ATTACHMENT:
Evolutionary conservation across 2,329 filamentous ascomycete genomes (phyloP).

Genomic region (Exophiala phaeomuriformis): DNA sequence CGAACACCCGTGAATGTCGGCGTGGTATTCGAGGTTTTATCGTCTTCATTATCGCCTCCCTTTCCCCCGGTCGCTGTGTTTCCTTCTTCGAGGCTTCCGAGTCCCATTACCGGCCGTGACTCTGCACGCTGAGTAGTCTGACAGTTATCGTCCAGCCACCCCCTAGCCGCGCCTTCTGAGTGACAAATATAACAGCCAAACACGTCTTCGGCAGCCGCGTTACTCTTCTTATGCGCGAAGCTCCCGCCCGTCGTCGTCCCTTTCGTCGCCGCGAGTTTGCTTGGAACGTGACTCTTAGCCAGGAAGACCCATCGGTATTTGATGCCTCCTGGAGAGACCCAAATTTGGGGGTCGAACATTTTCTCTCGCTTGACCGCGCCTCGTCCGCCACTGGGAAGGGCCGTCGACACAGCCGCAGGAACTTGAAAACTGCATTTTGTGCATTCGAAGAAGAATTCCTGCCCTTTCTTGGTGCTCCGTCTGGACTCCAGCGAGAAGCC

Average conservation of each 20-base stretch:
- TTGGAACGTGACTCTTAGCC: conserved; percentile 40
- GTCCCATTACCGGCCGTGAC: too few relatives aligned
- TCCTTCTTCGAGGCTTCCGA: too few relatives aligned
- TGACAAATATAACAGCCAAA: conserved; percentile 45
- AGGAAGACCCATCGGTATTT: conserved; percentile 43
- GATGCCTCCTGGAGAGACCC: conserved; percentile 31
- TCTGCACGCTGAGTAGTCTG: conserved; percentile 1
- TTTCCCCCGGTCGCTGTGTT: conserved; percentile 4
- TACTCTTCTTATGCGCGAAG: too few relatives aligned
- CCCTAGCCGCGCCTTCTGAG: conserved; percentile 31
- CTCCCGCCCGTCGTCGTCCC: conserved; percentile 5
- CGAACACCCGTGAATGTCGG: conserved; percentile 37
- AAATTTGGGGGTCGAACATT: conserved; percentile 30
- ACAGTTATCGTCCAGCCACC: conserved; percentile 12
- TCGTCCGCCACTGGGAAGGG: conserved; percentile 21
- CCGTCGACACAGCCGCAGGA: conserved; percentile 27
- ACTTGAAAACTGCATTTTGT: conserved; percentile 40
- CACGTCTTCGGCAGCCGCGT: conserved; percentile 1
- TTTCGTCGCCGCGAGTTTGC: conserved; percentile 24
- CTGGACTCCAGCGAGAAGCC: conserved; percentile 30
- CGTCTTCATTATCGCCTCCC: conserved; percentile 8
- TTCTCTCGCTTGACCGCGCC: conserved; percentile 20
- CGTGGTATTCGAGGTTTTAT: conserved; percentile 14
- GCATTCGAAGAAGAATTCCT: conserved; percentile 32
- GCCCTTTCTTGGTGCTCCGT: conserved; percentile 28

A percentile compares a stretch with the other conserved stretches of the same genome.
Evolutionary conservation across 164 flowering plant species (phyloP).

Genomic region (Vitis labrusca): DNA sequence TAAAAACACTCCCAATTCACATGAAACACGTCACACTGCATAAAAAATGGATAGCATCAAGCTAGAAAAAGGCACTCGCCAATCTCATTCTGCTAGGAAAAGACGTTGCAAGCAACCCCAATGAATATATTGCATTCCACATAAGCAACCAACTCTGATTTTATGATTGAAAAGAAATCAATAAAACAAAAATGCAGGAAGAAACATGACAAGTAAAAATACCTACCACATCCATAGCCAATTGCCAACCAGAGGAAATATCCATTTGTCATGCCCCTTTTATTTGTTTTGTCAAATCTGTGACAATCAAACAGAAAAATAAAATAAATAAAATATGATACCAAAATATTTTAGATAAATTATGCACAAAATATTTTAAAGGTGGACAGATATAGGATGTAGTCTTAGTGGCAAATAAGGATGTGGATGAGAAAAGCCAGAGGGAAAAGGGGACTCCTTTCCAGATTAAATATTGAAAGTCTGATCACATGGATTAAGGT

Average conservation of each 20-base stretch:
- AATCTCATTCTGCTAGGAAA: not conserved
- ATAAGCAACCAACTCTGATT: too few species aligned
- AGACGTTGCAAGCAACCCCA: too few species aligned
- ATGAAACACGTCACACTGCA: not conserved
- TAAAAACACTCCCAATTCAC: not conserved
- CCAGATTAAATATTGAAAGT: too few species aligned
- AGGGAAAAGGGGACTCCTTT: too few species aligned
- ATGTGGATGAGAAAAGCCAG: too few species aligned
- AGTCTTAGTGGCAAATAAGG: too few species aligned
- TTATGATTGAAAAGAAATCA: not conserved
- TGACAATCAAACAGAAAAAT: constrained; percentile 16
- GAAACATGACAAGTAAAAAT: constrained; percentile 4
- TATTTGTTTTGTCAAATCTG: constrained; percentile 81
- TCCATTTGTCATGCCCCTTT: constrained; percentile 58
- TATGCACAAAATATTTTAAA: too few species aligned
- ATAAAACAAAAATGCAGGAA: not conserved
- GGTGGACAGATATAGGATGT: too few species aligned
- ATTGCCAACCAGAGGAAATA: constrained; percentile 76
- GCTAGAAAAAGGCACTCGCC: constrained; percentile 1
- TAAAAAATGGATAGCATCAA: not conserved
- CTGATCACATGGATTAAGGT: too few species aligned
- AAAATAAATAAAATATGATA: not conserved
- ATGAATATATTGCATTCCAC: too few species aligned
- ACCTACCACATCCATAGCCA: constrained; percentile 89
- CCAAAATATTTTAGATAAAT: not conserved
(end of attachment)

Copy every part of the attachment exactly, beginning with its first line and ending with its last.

Evolutionary conservation across 2,329 filamentous ascomycete genomes (phyloP).

Genomic region (Exophiala phaeomuriformis): DNA sequence CGAACACCCGTGAATGTCGGCGTGGTATTCGAGGTTTTATCGTCTTCATTATCGCCTCCCTTTCCCCCGGTCGCTGTGTTTCCTTCTTCGAGGCTTCCGAGTCCCATTACCGGCCGTGACTCTGCACGCTGAGTAGTCTGACAGTTATCGTCCAGCCACCCCCTAGCCGCGCCTTCTGAGTGACAAATATAACAGCCAAACACGTCTTCGGCAGCCGCGTTACTCTTCTTATGCGCGAAGCTCCCGCCCGTCGTCGTCCCTTTCGTCGCCGCGAGTTTGCTTGGAACGTGACTCTTAGCCAGGAAGACCCATCGGTATTTGATGCCTCCTGGAGAGACCCAAATTTGGGGGTCGAACATTTTCTCTCGCTTGACCGCGCCTCGTCCGCCACTGGGAAGGGCCGTCGACACAGCCGCAGGAACTTGAAAACTGCATTTTGTGCATTCGAAGAAGAATTCCTGCCCTTTCTTGGTGCTCCGTCTGGACTCCAGCGAGAAGCC

Average conservation of each 20-base stretch:
- TTGGAACGTGACTCTTAGCC: conserved; percentile 40
- GTCCCATTACCGGCCGTGAC: too few relatives aligned
- TCCTTCTTCGAGGCTTCCGA: too few relatives aligned
- TGACAAATATAACAGCCAAA: conserved; percentile 45
- AGGAAGACCCATCGGTATTT: conserved; percentile 43
- GATGCCTCCTGGAGAGACCC: conserved; percentile 31
- TCTGCACGCTGAGTAGTCTG: conserved; percentile 1
- TTTCCCCCGGTCGCTGTGTT: conserved; percentile 4
- TACTCTTCTTATGCGCGAAG: too few relatives aligned
- CCCTAGCCGCGCCTTCTGAG: conserved; percentile 31
- CTCCCGCCCGTCGTCGTCCC: conserved; percentile 5
- CGAACACCCGTGAATGTCGG: conserved; percentile 37
- AAATTTGGGGGTCGAACATT: conserved; percentile 30
- ACAGTTATCGTCCAGCCACC: conserved; percentile 12
- TCGTCCGCCACTGGGAAGGG: conserved; percentile 21
- CCGTCGACACAGCCGCAGGA: conserved; percentile 27
- ACTTGAAAACTGCATTTTGT: conserved; percentile 40
- CACGTCTTCGGCAGCCGCGT: conserved; percentile 1
- TTTCGTCGCCGCGAGTTTGC: conserved; percentile 24
- CTGGACTCCAGCGAGAAGCC: conserved; percentile 30
- CGTCTTCATTATCGCCTCCC: conserved; percentile 8
- TTCTCTCGCTTGACCGCGCC: conserved; percentile 20
- CGTGGTATTCGAGGTTTTAT: conserved; percentile 14
- GCATTCGAAGAAGAATTCCT: conserved; percentile 32
- GCCCTTTCTTGGTGCTCCGT: conserved; percentile 28

A percentile compares a stretch with the other conserved stretches of the same genome.
Evolutionary conservation across 164 flowering plant species (phyloP).

Genomic region (Vitis labrusca): DNA sequence TAAAAACACTCCCAATTCACATGAAACACGTCACACTGCATAAAAAATGGATAGCATCAAGCTAGAAAAAGGCACTCGCCAATCTCATTCTGCTAGGAAAAGACGTTGCAAGCAACCCCAATGAATATATTGCATTCCACATAAGCAACCAACTCTGATTTTATGATTGAAAAGAAATCAATAAAACAAAAATGCAGGAAGAAACATGACAAGTAAAAATACCTACCACATCCATAGCCAATTGCCAACCAGAGGAAATATCCATTTGTCATGCCCCTTTTATTTGTTTTGTCAAATCTGTGACAATCAAACAGAAAAATAAAATAAATAAAATATGATACCAAAATATTTTAGATAAATTATGCACAAAATATTTTAAAGGTGGACAGATATAGGATGTAGTCTTAGTGGCAAATAAGGATGTGGATGAGAAAAGCCAGAGGGAAAAGGGGACTCCTTTCCAGATTAAATATTGAAAGTCTGATCACATGGATTAAGGT

Average conservation of each 20-base stretch:
- AATCTCATTCTGCTAGGAAA: not conserved
- ATAAGCAACCAACTCTGATT: too few species aligned
- AGACGTTGCAAGCAACCCCA: too few species aligned
- ATGAAACACGTCACACTGCA: not conserved
- TAAAAACACTCCCAATTCAC: not conserved
- CCAGATTAAATATTGAAAGT: too few species aligned
- AGGGAAAAGGGGACTCCTTT: too few species aligned
- ATGTGGATGAGAAAAGCCAG: too few species aligned
- AGTCTTAGTGGCAAATAAGG: too few species aligned
- TTATGATTGAAAAGAAATCA: not conserved
- TGACAATCAAACAGAAAAAT: constrained; percentile 16
- GAAACATGACAAGTAAAAAT: constrained; percentile 4
- TATTTGTTTTGTCAAATCTG: constrained; percentile 81
- TCCATTTGTCATGCCCCTTT: constrained; percentile 58
- TATGCACAAAATATTTTAAA: too few species aligned
- ATAAAACAAAAATGCAGGAA: not conserved
- GGTGGACAGATATAGGATGT: too few species aligned
- ATTGCCAACCAGAGGAAATA: constrained; percentile 76
- GCTAGAAAAAGGCACTCGCC: constrained; percentile 1
- TAAAAAATGGATAGCATCAA: not conserved
- CTGATCACATGGATTAAGGT: too few species aligned
- AAAATAAATAAAATATGATA: not conserved
- ATGAATATATTGCATTCCAC: too few species aligned
- ACCTACCACATCCATAGCCA: constrained; percentile 89
- CCAAAATATTTTAGATAAAT: not conserved